There is not a prayer in hell that I would base ANY of my decisions on something like this on even the faintest HINT of concern for what anyone in her circle of friends may think.  I'm not pledging my life to any of them, so they unless they pledge to start helping pay the bills, their opinions or snide remarks mean zilch.  Now that said, I have gone to her friend(s) for considerably lesser things, to bounce ideas off of them, like birthday parties, etc.  Less consequential things, that I purposely sought their opinions on.

We agreed on a modest sized stone fore Mrs. C's ring with chatham garnets on either side.  Lab-produced garnets look no different and are way less expensive.  The woman who I would do ANYTHING in the world for is someone who deserves that I spend my money wisely, not wastefully.  Despite traditions, expectations, peer pressure, societal impact, or whatever, spending multiple thousands of dollars on a diamond ring is wasteful, in my opinion.

Offline cramx3

  • Chillest of the chill
  • DTF.org Alumni
  • ****
  • Posts: 19810
  • Gender: Male
    • The Home of cramx3
Re: The ridiculous 'tradition' of buying a overpriced chunk of carbon
« Reply #119 on: April 10, 2017, 09:42:56 AM »
Yea, I am with Coz.  Her friends opinions are the least of my concerns and honestly I am more interested in being with someone who shares that opinion (the opinion of "we don't care what others think").  Granted, I am interested in asking my gf on her opinion on this now haha

Offline Sir GuitarCozmo

  • Official Forum Sous Chef and broler5
  • DTF.org Alumni
  • ****
  • Posts: 13777
  • Gender: Male
  • whahibrido pickingant in action...
Re: The ridiculous 'tradition' of buying a overpriced chunk of carbon
« Reply #120 on: April 10, 2017, 09:56:15 AM »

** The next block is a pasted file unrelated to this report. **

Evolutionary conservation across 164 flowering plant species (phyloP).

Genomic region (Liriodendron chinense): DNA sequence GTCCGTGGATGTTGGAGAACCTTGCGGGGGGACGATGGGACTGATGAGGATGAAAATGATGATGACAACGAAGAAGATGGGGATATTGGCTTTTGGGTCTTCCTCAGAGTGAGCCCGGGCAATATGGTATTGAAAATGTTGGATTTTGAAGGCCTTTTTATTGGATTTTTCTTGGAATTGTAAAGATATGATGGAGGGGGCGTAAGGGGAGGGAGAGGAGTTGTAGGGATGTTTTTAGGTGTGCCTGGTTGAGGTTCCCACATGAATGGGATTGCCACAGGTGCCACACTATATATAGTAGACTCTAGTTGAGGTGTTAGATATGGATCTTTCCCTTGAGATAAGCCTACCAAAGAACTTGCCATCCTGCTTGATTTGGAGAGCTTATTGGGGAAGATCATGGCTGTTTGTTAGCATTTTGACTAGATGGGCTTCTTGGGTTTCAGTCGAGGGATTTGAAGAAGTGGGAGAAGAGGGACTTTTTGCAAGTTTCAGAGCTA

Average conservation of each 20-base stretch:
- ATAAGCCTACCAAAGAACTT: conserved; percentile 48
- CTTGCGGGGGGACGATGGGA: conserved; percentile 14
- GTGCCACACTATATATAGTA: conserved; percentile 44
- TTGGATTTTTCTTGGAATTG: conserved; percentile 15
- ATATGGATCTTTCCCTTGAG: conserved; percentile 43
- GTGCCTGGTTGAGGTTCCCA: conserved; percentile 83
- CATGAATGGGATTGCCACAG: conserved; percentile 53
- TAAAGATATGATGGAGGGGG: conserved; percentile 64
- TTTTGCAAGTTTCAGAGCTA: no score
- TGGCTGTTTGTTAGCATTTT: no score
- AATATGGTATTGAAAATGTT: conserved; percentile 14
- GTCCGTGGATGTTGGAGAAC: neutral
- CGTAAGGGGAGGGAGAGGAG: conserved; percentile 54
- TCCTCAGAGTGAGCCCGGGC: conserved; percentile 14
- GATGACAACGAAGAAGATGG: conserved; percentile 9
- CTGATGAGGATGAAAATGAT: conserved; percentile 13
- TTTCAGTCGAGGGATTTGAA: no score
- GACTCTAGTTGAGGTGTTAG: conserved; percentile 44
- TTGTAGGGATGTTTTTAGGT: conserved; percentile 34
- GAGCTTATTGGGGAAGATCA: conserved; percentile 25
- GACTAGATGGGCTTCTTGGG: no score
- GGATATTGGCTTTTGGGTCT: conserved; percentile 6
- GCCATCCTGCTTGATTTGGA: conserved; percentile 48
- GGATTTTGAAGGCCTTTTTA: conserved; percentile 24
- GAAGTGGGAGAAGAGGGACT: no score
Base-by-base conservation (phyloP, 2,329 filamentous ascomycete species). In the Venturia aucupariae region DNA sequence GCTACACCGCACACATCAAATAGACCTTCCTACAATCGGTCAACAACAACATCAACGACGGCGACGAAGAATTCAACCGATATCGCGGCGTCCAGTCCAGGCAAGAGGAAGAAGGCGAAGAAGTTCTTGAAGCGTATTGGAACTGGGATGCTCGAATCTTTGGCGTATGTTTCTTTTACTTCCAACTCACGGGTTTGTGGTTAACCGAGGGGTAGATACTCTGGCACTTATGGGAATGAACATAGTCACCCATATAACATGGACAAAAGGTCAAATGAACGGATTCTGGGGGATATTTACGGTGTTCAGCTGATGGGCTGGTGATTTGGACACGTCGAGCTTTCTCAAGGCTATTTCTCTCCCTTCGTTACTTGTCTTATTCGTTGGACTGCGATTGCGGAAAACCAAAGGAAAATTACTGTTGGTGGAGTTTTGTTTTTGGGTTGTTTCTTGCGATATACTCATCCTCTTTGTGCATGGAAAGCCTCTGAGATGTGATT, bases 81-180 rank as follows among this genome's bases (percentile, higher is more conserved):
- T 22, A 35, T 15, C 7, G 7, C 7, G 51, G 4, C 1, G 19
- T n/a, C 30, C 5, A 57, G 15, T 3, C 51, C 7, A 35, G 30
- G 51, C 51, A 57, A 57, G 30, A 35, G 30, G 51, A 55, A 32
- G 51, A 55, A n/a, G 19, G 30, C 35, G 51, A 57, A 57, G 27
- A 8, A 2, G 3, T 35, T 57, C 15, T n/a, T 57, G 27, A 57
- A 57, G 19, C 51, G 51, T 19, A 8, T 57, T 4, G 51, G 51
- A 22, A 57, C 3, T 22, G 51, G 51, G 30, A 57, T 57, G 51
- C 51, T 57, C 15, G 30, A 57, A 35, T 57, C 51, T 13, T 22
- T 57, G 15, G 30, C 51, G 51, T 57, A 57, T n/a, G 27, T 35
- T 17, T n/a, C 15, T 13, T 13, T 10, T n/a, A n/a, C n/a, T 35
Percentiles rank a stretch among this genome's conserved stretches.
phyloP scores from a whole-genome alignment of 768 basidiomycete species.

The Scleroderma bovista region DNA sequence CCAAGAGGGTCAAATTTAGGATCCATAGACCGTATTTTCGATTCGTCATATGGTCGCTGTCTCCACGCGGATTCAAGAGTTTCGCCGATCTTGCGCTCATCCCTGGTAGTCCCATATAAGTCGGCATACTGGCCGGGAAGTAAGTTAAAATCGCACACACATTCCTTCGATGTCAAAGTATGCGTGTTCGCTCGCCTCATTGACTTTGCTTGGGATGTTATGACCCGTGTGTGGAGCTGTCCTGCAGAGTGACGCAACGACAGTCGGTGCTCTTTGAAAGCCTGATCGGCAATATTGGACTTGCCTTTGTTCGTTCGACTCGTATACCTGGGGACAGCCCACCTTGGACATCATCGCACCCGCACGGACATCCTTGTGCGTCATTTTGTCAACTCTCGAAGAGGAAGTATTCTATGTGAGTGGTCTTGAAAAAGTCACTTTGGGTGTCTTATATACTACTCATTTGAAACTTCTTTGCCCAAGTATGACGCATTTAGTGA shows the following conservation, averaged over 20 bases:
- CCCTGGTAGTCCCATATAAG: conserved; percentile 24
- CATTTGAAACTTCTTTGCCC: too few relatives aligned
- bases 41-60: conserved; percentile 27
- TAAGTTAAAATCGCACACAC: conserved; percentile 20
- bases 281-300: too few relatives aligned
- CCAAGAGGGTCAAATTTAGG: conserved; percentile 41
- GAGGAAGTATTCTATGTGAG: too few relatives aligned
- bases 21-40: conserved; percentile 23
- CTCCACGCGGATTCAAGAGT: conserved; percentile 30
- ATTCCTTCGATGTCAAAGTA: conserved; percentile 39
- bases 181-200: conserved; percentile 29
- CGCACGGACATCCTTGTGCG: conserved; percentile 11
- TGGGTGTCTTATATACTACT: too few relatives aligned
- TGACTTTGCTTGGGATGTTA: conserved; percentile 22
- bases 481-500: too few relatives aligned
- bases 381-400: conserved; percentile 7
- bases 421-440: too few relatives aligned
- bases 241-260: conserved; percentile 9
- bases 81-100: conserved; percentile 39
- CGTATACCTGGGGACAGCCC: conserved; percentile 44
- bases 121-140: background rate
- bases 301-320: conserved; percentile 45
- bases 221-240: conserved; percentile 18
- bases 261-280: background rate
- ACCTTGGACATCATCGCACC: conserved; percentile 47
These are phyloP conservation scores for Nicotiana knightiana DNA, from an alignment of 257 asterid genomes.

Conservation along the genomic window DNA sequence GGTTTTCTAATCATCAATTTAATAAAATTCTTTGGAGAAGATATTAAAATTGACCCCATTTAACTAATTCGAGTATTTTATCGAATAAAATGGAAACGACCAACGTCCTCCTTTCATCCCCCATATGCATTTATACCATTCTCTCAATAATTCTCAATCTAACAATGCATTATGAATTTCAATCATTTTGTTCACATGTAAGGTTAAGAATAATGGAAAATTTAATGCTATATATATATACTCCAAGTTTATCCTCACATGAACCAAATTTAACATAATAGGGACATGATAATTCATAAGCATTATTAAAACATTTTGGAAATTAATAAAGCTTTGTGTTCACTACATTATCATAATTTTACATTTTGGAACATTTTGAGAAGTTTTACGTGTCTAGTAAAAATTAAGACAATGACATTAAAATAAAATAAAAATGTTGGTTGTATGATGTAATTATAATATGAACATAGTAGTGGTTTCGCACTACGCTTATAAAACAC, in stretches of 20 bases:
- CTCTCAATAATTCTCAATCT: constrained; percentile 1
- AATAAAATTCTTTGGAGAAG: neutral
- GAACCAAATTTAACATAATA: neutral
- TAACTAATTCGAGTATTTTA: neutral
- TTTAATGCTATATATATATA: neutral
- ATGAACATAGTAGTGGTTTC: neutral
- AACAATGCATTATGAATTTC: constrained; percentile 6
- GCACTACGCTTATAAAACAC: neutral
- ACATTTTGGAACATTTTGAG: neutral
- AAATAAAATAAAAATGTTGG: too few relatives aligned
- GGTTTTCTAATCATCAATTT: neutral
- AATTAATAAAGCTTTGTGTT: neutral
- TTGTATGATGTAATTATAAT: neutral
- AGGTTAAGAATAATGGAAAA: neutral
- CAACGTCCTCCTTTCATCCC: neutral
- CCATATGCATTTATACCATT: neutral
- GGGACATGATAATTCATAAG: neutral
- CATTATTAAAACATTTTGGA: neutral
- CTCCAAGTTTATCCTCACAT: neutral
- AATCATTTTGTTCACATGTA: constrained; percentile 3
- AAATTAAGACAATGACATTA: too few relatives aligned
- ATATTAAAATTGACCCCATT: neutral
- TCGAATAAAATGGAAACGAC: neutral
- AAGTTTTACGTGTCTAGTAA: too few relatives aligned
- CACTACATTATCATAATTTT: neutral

And for the record, I should note that I do not want anyone to get the impression that I'm bagging on them for doing what they felt was right for themselves, monetarily, traditionally, or whatever.  Whatever has worked for any of you, was obviously the right thing to do.  I don't want my opinion to be taken as any sort of condemnation of the actions of anyone here.
« Last Edit: April 10, 2017, 10:18:59 AM by Sir GuitarCozmo »

Offline Podaar

  • DTF.org Alumni
  • ****
  • Posts: 6539
  • Gender: Male
  • My wife is a cabriolet
Re: The ridiculous 'tradition' of buying a overpriced chunk of carbon
« Reply #121 on: April 10, 2017, 10:14:02 AM »
Agreed. No one way is superior to another, merely fitting for individual circumstances and tastes.

Still, I'd caution anyone about discounting the opinions of your SO's friends and family. It's perfectly understandable, reasonable even, that you don't give a shit of their opinions, but your SO might! Now if they don't care, fine. It just seems prudent not to project your opinion on them.

Offline Sir GuitarCozmo

  • Official Forum Sous Chef and broler5
  • DTF.org Alumni
  • ****
  • Posts: 13777
  • Gender: Male
  • whahibrido pickingant in action...
Re: The ridiculous 'tradition' of buying a overpriced chunk of carbon